Impressionist Paintings From Both Sides of the Atlantic Highlighted Through Jan. 5

The Appleton Museum of Art will present the exhibition “Across the Atlantic: American Impressionism Through the French Lens,” through Jan. 5, 2020.

This extraordinary exhibition, drawn mostly from the collection of the Reading Public Museum in Reading, Pennsylvania, explores the path to Impressionism through the 19th century in France. The show examines the sometimes complex relationship between French Impressionism of the 1870s and 1880s and the American interpretation of the style in the decades that followed.

More than 65 paintings and works on paper help tell the story of the “new style” of painting that developed at the end of the 19th century — one that emphasized light and atmospheric conditions, rapid or loose brushstrokes, and a focus on brightly colored scenes from everyday life, including both urban and rural settings when artists preferred to paint outdoors and capture the changing effects of light during different times of day and seasons of the year.

“Across the Atlantic” will also feature works by artists whose paintings helped pave the pathway to Impressionism such as members of the Barbizon School including Jean-Baptiste-Camille Corot and Narcisse Diaz de la Peña. Other French painters whose techniques and subjects paralleled those of the Impressionists like Charles-François Daubigny, Leon-Augustin Lhermitte, and Jean-Charles Cazin will also be examined. Many of these artists practiced painting outdoors, en plein air, a new freedom that the commercial availability of tubed paint and portable easels afforded them.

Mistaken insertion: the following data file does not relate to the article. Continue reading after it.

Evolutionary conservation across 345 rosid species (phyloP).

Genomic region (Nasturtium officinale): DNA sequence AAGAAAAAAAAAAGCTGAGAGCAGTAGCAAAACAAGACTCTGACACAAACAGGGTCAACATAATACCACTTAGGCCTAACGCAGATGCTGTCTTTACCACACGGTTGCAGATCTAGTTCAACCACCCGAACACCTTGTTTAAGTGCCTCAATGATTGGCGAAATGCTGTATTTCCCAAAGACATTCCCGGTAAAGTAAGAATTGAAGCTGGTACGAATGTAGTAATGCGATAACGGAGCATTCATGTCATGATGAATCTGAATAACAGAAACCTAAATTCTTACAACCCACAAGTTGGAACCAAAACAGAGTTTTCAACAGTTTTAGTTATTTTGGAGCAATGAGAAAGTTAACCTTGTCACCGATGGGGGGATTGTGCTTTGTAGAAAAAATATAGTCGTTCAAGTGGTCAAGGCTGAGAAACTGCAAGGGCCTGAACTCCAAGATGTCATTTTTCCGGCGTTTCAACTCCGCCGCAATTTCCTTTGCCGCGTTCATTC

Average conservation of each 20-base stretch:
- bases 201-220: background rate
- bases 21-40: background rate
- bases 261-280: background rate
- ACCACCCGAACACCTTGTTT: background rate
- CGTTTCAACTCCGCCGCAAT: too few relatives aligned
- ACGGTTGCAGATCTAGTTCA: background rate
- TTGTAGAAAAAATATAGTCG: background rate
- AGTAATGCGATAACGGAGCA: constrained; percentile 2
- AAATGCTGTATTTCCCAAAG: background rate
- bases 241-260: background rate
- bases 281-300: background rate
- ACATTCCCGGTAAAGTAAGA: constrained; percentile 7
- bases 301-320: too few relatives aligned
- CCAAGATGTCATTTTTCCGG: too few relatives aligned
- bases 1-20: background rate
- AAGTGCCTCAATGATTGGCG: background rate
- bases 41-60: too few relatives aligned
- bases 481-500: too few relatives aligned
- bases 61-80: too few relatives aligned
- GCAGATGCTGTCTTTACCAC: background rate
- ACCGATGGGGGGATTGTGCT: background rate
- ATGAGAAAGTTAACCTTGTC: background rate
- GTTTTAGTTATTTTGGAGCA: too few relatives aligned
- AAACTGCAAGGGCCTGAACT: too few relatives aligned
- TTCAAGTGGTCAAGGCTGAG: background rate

Some of the key artists featured in the exhibition include Edgar Degas, Mary Cassatt, Victor Vignon, Albert Lebourg, among others, who exhibited in the official Impressionist exhibitions in Paris in the 1870s and 1880s. Although familiar and beloved by modern audiences in their own time, the Impressionists were thought of as a rather radical alternative to the traditions of academic painting. The progressive group of artists avoided the official, state-funded Salon in Paris and instead decided to exhibit their works in unconventional displays.

Among the earliest American artists to embrace the style were John Singer Sargent, William Merritt Chase, John Henry Twachtman, Willard Metcalf, Childe Hassam and Frank W. Benson, among others, whose works are included in the exhibition. American collectors and taste-makers were among the first to begin collecting Impressionist paintings.
A host of American artists, many of whom traveled to France around the turn of the century to continue their studies in fine art, embraced the style. Daniel Garber, Edward Redfield, Robert Spencer, Arthur Watson Sparks, Robert Lewis Reid, William Paxton, Chauncey Ryder, Frederick John Mulhaupt and Guy Wiggins, are highlighted.

The exhibition is sponsored in part by Marion Cultural Alliance, Fine Arts for Ocala, Florida Division of Cultural Affairs, Art Bridges and CAMPUS USA Credit Union.